Number of
Divisions.
Number of      Enrolment,
Teachers.         1933-34.
Greenwood ,            1
2
2
56
SUPERIOR SCHOOLS—DISTRICT MUNICIPALITIES.
The enrolment in the district municipality superior schools during the year was 428. Of
this number, 215 were boys and 213 were girls.
The number of schools, the number of divisions, the number of teachers, and the enrolment
for 1933-34 are shown in the following table:—
Municipality.
Number of
Schools.
Number of
Divisions.
Number of
Teachers.
Enrolment,
1933-34.
North Cowichan  (Chemainus)	
1
1
6
0
5
217
211
2
11
11
428
SUPERIOR SCHOOLS—RURAL DISTRICTS.
The enrolment in the rural superior schools was 3,283. The number of boys was 1,647, of
girls 1,636.
The following table gives the number of schools, the number of divisions, the number of
teachers, and the enrolment for the school-year 1933-34:—•
District.
Number of
Schools.
Number of
Divisions.
Number of
Teachers.
Enrolment,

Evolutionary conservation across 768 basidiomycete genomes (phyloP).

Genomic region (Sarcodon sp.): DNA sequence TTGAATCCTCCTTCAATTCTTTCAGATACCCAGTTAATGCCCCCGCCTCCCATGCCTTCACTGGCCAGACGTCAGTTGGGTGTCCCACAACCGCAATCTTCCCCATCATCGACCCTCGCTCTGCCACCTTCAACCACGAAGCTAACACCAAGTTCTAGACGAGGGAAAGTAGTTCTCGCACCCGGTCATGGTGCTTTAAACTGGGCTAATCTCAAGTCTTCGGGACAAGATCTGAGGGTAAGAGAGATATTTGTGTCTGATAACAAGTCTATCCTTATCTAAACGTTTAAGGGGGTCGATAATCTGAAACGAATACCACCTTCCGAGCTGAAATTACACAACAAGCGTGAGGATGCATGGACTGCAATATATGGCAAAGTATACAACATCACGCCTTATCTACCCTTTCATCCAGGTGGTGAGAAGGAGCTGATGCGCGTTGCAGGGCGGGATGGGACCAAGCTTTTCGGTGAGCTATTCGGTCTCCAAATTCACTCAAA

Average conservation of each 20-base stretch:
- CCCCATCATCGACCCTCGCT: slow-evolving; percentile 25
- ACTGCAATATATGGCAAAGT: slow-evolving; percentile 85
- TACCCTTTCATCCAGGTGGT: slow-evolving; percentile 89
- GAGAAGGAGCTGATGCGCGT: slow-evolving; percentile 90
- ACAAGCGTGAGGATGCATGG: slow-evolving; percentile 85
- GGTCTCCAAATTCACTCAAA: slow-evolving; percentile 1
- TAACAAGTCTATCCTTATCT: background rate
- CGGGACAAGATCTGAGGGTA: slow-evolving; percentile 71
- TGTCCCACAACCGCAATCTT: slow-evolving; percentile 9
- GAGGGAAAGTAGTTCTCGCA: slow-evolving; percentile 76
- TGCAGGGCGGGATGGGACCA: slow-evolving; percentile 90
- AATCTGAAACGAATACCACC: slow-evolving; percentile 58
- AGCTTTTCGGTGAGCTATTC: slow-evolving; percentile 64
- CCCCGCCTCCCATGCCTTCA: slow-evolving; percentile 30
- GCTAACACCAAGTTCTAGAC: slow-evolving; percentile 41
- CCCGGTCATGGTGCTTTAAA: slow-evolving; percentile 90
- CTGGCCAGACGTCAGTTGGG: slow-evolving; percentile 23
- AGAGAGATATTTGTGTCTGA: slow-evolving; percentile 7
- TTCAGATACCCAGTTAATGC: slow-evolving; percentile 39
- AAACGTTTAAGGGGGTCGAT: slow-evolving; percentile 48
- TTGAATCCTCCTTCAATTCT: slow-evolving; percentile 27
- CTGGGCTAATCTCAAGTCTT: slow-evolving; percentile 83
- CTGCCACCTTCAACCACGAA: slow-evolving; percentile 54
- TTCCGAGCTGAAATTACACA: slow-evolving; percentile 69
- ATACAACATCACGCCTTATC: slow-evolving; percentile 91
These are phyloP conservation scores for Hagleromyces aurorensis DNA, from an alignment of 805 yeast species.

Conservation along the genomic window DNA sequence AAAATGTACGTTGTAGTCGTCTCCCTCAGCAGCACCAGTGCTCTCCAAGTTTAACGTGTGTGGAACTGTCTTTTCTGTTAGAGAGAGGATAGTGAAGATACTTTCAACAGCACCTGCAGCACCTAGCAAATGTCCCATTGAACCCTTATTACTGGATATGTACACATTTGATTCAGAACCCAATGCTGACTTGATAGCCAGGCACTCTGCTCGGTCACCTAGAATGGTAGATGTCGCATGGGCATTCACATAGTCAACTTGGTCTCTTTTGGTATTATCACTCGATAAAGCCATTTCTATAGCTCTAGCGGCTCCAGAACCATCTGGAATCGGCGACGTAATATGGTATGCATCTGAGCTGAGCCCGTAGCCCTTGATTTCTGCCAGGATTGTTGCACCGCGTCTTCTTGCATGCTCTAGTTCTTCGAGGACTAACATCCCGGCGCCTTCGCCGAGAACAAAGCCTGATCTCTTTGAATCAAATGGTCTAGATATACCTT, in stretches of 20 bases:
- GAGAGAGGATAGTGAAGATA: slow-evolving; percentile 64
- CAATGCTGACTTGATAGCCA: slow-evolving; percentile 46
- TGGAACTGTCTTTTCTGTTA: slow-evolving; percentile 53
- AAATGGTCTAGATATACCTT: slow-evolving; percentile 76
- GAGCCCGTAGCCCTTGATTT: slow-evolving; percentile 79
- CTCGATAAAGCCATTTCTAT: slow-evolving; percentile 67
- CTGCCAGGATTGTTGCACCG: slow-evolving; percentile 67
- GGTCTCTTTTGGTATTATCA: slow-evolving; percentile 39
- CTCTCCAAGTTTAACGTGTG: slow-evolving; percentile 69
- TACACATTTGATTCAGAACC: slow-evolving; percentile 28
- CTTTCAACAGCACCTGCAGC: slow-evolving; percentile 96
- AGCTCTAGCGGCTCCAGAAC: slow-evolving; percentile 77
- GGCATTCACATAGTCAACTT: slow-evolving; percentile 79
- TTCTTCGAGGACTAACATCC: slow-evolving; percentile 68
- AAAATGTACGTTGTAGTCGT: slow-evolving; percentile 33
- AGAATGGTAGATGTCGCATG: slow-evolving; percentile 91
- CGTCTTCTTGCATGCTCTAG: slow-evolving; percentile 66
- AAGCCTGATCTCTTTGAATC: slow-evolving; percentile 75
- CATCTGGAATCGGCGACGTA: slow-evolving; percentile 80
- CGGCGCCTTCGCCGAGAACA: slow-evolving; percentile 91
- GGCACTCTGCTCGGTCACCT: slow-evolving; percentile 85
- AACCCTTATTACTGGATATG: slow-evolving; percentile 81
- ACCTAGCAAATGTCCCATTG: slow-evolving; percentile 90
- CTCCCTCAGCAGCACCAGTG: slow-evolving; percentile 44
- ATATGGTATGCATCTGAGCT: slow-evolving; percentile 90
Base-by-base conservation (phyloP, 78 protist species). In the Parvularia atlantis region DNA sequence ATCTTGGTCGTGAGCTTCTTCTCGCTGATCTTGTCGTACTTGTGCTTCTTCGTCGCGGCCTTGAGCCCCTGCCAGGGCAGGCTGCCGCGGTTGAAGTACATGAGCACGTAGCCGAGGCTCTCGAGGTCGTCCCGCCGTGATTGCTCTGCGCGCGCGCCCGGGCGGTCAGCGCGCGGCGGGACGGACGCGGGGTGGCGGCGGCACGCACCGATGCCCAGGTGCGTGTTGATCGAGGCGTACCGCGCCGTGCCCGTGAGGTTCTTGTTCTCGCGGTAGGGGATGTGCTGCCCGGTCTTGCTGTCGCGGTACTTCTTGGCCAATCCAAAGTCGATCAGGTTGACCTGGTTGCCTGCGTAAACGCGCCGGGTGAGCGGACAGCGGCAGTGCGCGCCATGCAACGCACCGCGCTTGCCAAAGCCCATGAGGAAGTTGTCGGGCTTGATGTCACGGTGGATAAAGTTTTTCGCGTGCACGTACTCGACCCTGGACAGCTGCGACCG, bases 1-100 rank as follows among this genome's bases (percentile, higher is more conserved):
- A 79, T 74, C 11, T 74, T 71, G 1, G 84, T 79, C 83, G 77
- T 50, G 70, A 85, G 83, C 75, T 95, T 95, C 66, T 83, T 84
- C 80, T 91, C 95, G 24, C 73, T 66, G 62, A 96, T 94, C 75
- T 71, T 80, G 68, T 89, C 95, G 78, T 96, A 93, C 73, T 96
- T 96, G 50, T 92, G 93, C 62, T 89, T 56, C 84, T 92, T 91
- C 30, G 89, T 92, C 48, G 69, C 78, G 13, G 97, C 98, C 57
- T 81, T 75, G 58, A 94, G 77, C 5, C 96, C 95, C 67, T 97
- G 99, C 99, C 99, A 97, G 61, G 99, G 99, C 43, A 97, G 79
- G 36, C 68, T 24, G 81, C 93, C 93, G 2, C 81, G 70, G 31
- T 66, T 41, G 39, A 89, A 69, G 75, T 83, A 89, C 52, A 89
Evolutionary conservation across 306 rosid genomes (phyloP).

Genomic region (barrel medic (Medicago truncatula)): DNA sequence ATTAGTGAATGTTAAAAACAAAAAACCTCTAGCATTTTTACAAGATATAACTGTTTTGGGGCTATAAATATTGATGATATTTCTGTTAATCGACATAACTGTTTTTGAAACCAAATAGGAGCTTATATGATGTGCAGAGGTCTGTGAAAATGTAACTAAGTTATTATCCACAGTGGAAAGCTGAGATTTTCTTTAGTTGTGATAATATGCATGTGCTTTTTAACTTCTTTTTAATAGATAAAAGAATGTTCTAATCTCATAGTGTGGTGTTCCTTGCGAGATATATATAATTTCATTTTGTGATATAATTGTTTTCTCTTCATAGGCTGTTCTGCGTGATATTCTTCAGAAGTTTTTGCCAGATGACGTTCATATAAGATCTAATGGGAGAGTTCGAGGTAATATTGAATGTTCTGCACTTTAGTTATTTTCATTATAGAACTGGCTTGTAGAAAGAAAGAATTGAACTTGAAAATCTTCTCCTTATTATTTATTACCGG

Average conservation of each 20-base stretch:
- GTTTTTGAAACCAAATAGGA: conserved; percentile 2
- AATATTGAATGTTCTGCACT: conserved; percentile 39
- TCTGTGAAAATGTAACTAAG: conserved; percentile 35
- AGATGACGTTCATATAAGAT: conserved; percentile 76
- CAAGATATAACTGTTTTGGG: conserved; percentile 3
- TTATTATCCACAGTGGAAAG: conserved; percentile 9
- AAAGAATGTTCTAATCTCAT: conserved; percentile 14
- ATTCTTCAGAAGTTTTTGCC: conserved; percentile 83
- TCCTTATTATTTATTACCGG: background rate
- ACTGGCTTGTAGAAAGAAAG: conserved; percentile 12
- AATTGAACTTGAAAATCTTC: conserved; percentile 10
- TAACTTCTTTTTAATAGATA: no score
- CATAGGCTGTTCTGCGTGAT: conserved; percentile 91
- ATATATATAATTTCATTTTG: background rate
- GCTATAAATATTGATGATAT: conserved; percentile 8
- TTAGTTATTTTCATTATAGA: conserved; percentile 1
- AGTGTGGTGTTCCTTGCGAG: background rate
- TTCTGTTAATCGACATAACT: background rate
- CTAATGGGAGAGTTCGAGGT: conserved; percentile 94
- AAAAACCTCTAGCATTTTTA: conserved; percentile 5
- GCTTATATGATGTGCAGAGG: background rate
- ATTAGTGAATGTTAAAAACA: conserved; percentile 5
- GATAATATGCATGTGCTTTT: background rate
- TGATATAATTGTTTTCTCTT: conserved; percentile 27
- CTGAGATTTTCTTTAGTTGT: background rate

1933-34.
Ashcroft	
Athalmer-Invermere
Baynes Lake	
Blakeburn 	
Brechin	
Burns Lake	
Campbell River	
Cedar, North	
Chase	
Dawson Creek	
Fort St. John	
Hazelton	
Hedley	
Hope	
James Island	
Kaleden	
Lillooet	
Lumby	
Malcolm Island	
Michel and Natal....
McBride	
Oyster, North	
Port Alice	
Pouce Coupe	
Procter	
Queen Charlotte	
4
4
2
4
4
3
3
2
3
3
3
2
2
3
3
2
3
3
3
10
3
2
3
3
2
2
4
4
2
4
4
3
3
2
3
3
3
2
2
3
3
2
3
3
3
10
3
2
3
3
2
2
97
97
30
98
151
60
66
50
70
85
74
56
53
87
54
43
77
111
59
382
63
48
59
84
58
28 X 16
PUBLIC SCHOOLS REPORT, 1933-34.
SUPERIOR SCHOOLS—RURAL DISTRICTS—Continued.
District.
Number of
Schools.
Number of
Divisions.
Number of
Teachers.
Enrolment,
1933-34.
1
1
1
1
1
1
1
1
1
1
1
4
3
8
2
3
3
3
4
4
4
3
4
3
8
2
3
3
3
4
4
4
3
154
Rolla	
70
271
21
68
64
102
114
115
Vahk        	
81
Totals -.	
37
122
122
3,283
JUNIOR HIGH SCHOOLS—CITIES.
The enrolment in the city junior high schools was 5,665. The number of boys was 2,715,
of girls 2,950.
The following table gives the number of divisions, of teachers, and the enrolment in each
school for the school-years 1933-34 and 1932-33:—
City.
Number of
Schools.
Number of
Divisions.
Number of
Teachers.
Enrolment,
1933-34.
Enrolment,
1932-33.
1
1
1
1
4
6
7
7
9
119
8
10
7
11
156
179
266
233
313
4,674
202
242
234
Nelson	
328
4,503
Totals   	
S
148
192
5,665
5,509
JUNIOR HIGH  SCHOOLS—DISTRICT MUNICIPALITIES.
The enrolment in the district municipality junior high schools during the year was 531.